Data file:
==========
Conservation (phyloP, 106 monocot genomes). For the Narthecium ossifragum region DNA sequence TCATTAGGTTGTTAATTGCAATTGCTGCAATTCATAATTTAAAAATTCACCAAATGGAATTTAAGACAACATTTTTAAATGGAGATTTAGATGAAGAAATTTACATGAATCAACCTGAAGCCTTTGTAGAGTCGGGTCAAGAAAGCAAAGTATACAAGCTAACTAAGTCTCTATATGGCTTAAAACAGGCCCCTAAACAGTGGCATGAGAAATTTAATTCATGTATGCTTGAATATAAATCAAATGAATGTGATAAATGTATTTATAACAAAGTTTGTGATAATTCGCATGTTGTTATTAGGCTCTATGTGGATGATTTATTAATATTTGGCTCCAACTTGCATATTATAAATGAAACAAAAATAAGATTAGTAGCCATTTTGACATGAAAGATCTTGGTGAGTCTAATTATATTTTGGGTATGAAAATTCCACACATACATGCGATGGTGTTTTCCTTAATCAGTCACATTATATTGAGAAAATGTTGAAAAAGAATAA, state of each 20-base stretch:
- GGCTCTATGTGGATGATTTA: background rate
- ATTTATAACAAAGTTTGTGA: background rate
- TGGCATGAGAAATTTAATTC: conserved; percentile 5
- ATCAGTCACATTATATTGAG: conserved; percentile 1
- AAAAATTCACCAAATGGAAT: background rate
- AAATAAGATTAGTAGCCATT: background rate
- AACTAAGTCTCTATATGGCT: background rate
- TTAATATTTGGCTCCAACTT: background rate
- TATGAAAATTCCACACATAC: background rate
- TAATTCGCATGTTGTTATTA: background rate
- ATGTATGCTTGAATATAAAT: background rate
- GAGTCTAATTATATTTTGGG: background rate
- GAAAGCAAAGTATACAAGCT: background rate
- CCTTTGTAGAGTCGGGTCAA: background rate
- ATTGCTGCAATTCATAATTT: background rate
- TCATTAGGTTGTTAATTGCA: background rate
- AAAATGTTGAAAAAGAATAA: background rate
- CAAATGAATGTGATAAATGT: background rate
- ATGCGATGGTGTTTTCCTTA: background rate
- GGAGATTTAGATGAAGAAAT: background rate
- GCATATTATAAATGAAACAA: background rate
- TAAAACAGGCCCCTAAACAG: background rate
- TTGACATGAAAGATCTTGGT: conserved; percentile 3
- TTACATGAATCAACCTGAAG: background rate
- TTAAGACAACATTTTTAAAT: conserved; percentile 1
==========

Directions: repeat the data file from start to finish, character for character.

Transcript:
Conservation (phyloP, 106 monocot genomes). For the Narthecium ossifragum region DNA sequence TCATTAGGTTGTTAATTGCAATTGCTGCAATTCATAATTTAAAAATTCACCAAATGGAATTTAAGACAACATTTTTAAATGGAGATTTAGATGAAGAAATTTACATGAATCAACCTGAAGCCTTTGTAGAGTCGGGTCAAGAAAGCAAAGTATACAAGCTAACTAAGTCTCTATATGGCTTAAAACAGGCCCCTAAACAGTGGCATGAGAAATTTAATTCATGTATGCTTGAATATAAATCAAATGAATGTGATAAATGTATTTATAACAAAGTTTGTGATAATTCGCATGTTGTTATTAGGCTCTATGTGGATGATTTATTAATATTTGGCTCCAACTTGCATATTATAAATGAAACAAAAATAAGATTAGTAGCCATTTTGACATGAAAGATCTTGGTGAGTCTAATTATATTTTGGGTATGAAAATTCCACACATACATGCGATGGTGTTTTCCTTAATCAGTCACATTATATTGAGAAAATGTTGAAAAAGAATAA, state of each 20-base stretch:
- GGCTCTATGTGGATGATTTA: background rate
- ATTTATAACAAAGTTTGTGA: background rate
- TGGCATGAGAAATTTAATTC: conserved; percentile 5
- ATCAGTCACATTATATTGAG: conserved; percentile 1
- AAAAATTCACCAAATGGAAT: background rate
- AAATAAGATTAGTAGCCATT: background rate
- AACTAAGTCTCTATATGGCT: background rate
- TTAATATTTGGCTCCAACTT: background rate
- TATGAAAATTCCACACATAC: background rate
- TAATTCGCATGTTGTTATTA: background rate
- ATGTATGCTTGAATATAAAT: background rate
- GAGTCTAATTATATTTTGGG: background rate
- GAAAGCAAAGTATACAAGCT: background rate
- CCTTTGTAGAGTCGGGTCAA: background rate
- ATTGCTGCAATTCATAATTT: background rate
- TCATTAGGTTGTTAATTGCA: background rate
- AAAATGTTGAAAAAGAATAA: background rate
- CAAATGAATGTGATAAATGT: background rate
- ATGCGATGGTGTTTTCCTTA: background rate
- GGAGATTTAGATGAAGAAAT: background rate
- GCATATTATAAATGAAACAA: background rate
- TAAAACAGGCCCCTAAACAG: background rate
- TTGACATGAAAGATCTTGGT: conserved; percentile 3
- TTACATGAATCAACCTGAAG: background rate
- TTAAGACAACATTTTTAAAT: conserved; percentile 1